What happened

Shares of industrial products supplier W.W. Grainger (NYSE:GWW) rose a respectable 12% in May, according to data from S&P Global Market Intelligence. That easily beat the S&P 500's gain of around 5%. There wasn't any material news out of the company during the month, but its late April earnings release set the stage -- sort of.

So what

Grainger's Q1 sales were fairly strong, up 7% year over year. It was a complicated quarter on the bottom line, though, as the company took one-time charges on a business that it eventually agreed to divest in early June. Those costs led to a 29% decline in earnings in Q1. However, if you pull those costs out, the drop was a more modest 6%. That's not great, but in the face of COVID-19, earnings weren't exactly bad.   

Two people looking at a computer with a stock graph on the screen

Image source: Getty Images.

However, when Grainger held its first-quarter 2020 earnings conference call, management stated that the actual impact of COVID-19 wasn't entirely clear. The company sells such a vast array of products to so many different businesses that there were a lot of puts and takes that offset each other. That said, gross profit margin fell 180 basis points because of product mix, driven by increased demand for safety equipment and supplies. In other words, it looks like sales related to COVID-19 haven't been a huge benefit to the bottom line even if they have helped support the top line.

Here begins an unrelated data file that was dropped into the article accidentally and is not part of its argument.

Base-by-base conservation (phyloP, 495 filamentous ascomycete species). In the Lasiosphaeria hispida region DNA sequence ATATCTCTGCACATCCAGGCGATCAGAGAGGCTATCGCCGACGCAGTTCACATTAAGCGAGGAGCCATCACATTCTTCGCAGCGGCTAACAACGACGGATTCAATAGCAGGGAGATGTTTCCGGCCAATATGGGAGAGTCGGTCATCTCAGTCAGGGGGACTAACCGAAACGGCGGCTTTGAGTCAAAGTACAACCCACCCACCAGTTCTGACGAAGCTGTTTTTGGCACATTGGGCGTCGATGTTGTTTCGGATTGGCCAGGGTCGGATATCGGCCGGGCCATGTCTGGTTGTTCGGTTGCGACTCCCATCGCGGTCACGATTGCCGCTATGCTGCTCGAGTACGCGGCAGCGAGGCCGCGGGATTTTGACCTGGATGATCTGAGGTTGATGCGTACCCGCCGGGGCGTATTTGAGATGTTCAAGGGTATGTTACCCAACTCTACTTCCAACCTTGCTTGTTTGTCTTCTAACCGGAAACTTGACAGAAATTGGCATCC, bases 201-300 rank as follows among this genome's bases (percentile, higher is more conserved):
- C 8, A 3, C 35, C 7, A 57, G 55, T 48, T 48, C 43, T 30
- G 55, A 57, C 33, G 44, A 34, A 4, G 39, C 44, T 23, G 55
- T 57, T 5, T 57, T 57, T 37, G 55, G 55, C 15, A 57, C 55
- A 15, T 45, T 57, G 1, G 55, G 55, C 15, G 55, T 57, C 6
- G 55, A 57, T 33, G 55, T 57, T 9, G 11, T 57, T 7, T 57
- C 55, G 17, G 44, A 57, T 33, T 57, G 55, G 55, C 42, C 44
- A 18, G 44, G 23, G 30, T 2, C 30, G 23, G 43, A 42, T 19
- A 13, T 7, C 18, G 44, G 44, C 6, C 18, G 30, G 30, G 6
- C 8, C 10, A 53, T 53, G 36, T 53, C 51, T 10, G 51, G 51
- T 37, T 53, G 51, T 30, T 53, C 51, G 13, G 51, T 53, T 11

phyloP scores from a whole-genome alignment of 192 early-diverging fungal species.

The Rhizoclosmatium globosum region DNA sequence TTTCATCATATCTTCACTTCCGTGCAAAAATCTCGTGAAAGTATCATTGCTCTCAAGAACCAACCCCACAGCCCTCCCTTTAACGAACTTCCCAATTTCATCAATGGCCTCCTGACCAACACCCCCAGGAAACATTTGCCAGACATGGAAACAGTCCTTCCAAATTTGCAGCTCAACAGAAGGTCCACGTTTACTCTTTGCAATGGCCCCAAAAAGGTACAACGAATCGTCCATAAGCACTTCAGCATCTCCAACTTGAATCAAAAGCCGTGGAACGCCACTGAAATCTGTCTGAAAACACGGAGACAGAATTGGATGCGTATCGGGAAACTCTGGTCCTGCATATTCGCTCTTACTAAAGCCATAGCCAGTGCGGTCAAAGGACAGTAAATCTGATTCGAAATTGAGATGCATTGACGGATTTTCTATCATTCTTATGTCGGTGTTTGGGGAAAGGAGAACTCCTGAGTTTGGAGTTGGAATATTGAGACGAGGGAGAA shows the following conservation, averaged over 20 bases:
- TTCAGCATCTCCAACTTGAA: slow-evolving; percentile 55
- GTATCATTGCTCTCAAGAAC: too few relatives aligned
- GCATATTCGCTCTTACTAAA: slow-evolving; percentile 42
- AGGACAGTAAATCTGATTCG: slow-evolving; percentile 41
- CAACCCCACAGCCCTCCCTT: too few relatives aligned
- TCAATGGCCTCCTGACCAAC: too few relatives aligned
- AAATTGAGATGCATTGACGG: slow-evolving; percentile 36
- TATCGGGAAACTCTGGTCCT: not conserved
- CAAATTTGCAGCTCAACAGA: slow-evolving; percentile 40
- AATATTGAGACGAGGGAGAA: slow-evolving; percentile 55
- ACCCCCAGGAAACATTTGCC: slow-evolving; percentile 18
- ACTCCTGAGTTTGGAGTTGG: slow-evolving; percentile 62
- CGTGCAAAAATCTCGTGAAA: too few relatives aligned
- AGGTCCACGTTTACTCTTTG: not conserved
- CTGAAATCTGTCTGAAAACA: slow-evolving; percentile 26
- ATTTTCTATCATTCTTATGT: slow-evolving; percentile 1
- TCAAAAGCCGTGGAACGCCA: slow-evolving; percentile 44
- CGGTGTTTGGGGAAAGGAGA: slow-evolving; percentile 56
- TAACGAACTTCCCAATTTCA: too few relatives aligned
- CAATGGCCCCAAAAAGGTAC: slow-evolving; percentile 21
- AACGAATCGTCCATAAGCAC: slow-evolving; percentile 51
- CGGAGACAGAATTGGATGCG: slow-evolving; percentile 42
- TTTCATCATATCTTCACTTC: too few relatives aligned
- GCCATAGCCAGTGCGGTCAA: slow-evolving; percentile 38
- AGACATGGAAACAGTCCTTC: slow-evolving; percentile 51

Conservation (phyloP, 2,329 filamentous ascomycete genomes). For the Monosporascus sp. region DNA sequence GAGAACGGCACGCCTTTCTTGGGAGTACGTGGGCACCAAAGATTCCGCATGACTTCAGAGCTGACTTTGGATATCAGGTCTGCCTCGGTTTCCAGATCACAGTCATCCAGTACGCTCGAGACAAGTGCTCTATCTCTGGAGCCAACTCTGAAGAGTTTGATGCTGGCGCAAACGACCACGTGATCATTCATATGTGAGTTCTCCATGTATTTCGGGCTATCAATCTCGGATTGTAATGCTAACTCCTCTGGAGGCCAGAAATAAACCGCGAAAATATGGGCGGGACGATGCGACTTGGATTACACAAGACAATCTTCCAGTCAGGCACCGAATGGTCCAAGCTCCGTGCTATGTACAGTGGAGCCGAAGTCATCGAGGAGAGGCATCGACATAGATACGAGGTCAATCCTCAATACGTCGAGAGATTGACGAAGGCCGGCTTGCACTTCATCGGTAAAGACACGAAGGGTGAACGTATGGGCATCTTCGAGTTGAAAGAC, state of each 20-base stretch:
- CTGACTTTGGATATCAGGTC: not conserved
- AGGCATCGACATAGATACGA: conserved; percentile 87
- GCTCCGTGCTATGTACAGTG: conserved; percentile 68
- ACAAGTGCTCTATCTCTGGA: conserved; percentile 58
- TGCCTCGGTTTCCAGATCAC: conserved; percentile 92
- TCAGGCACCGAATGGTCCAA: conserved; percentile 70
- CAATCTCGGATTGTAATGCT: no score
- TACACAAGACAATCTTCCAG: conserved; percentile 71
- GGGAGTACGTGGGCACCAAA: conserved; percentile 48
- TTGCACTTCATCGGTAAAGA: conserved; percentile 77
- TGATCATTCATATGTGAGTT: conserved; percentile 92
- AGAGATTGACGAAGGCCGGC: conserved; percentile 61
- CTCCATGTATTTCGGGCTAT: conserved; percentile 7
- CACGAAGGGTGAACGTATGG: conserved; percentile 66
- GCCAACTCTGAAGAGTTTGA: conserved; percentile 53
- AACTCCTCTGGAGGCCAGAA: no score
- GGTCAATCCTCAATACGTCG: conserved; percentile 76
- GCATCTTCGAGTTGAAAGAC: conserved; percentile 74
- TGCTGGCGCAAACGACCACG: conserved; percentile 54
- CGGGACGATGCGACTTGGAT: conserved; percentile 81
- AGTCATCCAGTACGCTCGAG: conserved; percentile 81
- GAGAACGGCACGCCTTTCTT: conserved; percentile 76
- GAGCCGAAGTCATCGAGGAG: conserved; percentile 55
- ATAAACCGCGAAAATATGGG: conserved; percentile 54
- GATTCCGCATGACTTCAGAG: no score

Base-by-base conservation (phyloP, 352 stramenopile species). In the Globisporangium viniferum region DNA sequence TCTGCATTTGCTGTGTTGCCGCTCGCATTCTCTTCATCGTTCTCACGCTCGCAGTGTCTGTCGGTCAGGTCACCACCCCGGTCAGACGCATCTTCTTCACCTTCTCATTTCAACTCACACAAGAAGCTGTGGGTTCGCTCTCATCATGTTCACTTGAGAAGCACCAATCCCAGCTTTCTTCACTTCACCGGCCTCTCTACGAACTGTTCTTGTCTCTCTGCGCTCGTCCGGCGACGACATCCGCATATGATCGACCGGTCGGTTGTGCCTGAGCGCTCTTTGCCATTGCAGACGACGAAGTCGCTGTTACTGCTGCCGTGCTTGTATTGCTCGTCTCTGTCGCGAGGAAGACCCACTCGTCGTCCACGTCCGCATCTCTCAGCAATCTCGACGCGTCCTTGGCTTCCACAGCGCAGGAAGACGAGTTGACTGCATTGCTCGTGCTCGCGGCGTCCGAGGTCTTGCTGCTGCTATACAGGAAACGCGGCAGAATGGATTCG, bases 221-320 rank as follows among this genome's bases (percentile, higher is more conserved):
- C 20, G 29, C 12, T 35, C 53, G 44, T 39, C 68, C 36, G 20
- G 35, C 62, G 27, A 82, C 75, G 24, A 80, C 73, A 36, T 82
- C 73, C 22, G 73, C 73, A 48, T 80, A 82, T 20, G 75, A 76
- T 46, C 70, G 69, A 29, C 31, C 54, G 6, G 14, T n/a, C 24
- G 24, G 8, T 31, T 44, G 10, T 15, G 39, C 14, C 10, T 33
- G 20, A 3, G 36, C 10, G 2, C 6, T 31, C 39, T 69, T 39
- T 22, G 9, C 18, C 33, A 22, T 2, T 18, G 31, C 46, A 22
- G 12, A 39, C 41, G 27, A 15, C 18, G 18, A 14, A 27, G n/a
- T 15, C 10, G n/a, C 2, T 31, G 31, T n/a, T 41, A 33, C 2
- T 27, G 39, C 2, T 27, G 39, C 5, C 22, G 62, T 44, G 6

Now what

Grainger is one of the largest players in its industry and is highly likely to manage the current headwinds in relative stride. All in, when you look at sales and earnings, the outsize gain in the stock in May is likely more to do with a general improvement in investor expectations for the future than anything company-specific at this point. And there is good news out there, including the reopening of the U.S. economy and positive developments around a potential COVID-19 vaccine. However, long-term investors should tread cautiously at this point. Grainger operates in a cyclical industry and the worldwide effort to contain the coronavirus is likely to lead to a global recession. That wouldn't be a good outcome for this industrial concern.

This article represents the opinion of the writer, who may disagree with the “official” recommendation position of a Motley Fool premium advisory service. We’re motley! Questioning an investing thesis -- even one of our own -- helps us all think critically about investing and make decisions that help us become smarter, happier, and richer.